Historians disagree on what motivated the United States to change its policy towards Iran and stage the coup. Middle East historian Ervand Abrahamian identified the coup d'état as "a classic case of nationalism clashing with imperialism in the Third World". He states that Secretary of State Dean Acheson admitted the "'Communist threat' was a smokescreen" in responding to President Eisenhower's claim that the Tudeh party was about to assume power.
Throughout the crisis, the "communist danger" was more of a rhetorical device than a real issue—i.e. it was part of the cold-war discourse ...The Tudeh was no match for the armed tribes and the 129,000-man military. What is more, the British and Americans had enough inside information to be confident that the party had no plans to initiate armed insurrection. At the beginning of the crisis, when the Truman administration was under the impression a compromise was possible, Acheson had stressed the communist danger, and warned if Mosaddegh was not helped, the Tudeh would take over. The (British) Foreign Office had retorted that the Tudeh was no real threat. But, in August 1953, when the Foreign Office echoed the Eisenhower administration's claim that the Tudeh was about to take over, Acheson now retorted that there was no such communist danger. Acheson was honest enough to admit that the issue of the Tudeh was a smokescreen.
Abrahamian states that Iran's oil was the central focus of the coup, for both the British and the Americans, though "much of the discourse at the time linked it to the Cold War". Abrahamian wrote, "If Mosaddegh had succeeded in nationalizing the British oil industry in Iran, that would have set an example and was seen at that time by the Americans as a threat to U.S. oil interests throughout the world, because other countries would do the same." Mosaddegh did not want any compromise solution that allowed a degree of foreign control. Abrahamian said that Mosaddegh "wanted real nationalization, both in theory and practice".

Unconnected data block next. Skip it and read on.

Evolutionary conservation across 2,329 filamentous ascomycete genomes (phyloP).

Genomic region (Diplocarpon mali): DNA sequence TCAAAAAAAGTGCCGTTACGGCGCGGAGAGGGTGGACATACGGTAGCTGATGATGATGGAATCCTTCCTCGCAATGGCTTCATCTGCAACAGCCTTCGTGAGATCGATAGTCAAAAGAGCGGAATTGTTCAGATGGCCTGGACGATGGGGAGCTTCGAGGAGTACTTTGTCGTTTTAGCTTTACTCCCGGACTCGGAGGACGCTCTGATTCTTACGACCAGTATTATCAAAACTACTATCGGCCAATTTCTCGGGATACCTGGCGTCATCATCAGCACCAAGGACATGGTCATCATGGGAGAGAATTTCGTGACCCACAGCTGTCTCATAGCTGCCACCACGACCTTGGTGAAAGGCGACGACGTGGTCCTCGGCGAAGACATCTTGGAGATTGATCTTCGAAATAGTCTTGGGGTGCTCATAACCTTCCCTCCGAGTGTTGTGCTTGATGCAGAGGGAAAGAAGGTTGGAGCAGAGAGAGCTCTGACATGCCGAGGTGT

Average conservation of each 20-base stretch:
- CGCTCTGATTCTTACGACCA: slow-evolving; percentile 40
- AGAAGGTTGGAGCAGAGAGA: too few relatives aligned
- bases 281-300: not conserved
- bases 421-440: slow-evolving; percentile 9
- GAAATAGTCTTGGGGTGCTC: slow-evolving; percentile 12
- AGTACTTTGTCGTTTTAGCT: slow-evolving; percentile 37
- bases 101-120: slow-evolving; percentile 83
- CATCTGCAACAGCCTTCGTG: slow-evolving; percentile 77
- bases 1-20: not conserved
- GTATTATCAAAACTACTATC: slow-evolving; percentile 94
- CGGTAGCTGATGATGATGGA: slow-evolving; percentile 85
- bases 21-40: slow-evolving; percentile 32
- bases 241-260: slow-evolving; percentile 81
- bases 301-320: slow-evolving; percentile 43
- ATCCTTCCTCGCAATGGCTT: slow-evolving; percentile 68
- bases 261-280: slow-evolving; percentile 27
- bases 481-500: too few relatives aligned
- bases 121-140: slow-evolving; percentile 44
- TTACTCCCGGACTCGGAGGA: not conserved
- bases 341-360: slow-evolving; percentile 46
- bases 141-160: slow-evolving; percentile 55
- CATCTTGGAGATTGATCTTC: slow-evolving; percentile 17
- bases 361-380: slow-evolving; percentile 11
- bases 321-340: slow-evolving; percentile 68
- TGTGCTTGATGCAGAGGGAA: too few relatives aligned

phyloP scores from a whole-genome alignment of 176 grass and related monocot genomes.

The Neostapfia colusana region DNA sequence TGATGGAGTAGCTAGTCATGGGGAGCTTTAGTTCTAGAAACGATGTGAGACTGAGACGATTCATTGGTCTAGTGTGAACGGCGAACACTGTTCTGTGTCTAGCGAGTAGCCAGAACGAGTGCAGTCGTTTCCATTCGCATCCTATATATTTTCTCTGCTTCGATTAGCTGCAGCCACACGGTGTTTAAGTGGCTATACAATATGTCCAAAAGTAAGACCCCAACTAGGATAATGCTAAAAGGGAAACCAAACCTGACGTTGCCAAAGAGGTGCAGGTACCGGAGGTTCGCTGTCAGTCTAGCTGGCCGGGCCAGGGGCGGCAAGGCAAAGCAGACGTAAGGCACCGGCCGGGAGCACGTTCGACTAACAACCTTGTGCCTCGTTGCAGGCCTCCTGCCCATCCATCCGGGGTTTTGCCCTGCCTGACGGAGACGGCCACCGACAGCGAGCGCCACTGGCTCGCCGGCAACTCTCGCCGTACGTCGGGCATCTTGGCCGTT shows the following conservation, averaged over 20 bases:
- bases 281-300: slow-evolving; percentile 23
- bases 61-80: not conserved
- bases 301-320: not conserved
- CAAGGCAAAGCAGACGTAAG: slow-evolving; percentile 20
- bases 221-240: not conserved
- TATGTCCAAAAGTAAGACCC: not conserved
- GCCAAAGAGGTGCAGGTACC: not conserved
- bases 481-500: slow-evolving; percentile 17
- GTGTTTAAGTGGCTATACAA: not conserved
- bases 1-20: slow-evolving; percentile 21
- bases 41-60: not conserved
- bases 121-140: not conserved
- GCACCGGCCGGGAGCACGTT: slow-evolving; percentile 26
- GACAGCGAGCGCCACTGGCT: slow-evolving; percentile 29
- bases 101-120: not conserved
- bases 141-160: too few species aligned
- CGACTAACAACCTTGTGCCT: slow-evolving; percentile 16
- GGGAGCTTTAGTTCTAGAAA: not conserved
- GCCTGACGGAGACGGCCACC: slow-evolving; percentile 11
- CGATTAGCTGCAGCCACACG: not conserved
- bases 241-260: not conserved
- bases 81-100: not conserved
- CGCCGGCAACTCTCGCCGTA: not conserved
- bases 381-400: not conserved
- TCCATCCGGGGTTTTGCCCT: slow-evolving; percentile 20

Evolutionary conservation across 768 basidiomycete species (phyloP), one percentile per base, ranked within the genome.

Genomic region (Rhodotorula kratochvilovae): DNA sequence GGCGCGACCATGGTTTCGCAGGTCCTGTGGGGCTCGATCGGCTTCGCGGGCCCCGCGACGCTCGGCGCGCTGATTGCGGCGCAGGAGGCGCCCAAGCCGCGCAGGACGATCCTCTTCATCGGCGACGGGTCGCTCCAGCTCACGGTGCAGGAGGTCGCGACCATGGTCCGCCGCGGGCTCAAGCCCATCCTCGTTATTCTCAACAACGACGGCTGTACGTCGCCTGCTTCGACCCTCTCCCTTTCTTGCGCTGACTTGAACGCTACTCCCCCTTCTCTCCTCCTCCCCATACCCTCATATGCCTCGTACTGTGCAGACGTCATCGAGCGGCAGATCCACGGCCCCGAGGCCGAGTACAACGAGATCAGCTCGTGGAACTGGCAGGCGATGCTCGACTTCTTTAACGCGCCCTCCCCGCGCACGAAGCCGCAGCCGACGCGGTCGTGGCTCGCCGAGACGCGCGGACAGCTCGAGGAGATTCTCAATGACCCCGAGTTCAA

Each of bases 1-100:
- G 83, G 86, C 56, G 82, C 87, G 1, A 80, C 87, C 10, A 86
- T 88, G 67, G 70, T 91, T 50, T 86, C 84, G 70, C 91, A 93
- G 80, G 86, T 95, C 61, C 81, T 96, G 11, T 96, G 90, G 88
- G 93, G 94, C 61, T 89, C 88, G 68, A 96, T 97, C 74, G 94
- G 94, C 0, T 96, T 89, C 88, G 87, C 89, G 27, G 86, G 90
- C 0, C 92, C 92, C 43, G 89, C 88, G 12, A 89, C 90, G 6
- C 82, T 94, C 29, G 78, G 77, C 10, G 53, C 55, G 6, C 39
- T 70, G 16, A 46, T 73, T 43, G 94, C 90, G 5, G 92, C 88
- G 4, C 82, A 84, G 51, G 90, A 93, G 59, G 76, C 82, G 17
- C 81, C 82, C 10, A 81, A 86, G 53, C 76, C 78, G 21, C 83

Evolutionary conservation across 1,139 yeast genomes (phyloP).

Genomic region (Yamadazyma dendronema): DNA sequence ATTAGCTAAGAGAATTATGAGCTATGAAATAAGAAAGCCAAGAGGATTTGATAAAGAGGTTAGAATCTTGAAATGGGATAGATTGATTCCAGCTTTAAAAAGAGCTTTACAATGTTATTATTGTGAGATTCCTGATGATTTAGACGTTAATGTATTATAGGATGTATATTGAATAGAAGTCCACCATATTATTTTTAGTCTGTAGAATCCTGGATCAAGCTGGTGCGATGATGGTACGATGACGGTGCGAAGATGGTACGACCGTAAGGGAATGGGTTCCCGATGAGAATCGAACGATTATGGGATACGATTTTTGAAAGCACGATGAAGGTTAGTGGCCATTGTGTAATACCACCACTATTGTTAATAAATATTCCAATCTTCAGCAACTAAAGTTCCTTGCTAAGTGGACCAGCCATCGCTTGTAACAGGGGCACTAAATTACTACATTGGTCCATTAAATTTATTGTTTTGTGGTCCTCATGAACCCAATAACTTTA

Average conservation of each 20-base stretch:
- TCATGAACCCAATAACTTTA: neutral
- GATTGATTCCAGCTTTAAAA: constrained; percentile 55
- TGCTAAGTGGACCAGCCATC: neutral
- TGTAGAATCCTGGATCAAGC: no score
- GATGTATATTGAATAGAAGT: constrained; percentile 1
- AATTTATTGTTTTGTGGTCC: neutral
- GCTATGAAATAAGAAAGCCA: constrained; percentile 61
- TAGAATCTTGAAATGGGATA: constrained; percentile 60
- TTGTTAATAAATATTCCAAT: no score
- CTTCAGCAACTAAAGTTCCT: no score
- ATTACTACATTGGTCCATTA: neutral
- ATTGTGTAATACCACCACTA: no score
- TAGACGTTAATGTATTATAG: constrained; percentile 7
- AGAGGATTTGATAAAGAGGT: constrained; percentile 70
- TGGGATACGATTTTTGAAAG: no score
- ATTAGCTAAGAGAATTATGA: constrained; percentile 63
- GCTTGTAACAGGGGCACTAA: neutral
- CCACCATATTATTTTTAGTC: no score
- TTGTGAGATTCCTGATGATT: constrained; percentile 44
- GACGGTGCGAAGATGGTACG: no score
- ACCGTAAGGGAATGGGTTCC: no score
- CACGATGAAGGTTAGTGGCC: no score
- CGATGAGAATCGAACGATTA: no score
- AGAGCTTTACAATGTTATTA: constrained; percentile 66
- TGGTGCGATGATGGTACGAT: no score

Tirman points out that agricultural land owners were politically dominant in Iran, well into the 1960s and the monarch, Reza Pahlevi's aggressive land expropriation policies—to the benefit of himself and his supporters—resulted in the Iranian government being Iran's largest land owner. "The landlords and oil producers had new backing, moreover, as American interests were for the first time exerted in Iran. The Cold War was starting, and Soviet challenges were seen in every leftist movement. But the reformers were at root nationalists, not communists, and the issue that galvanized them above all others was the control of oil." The belief that oil was the central motivator behind the coup has been echoed in the popular media by authors such as Robert Byrd,Alan Greenspan, and Ted Koppel.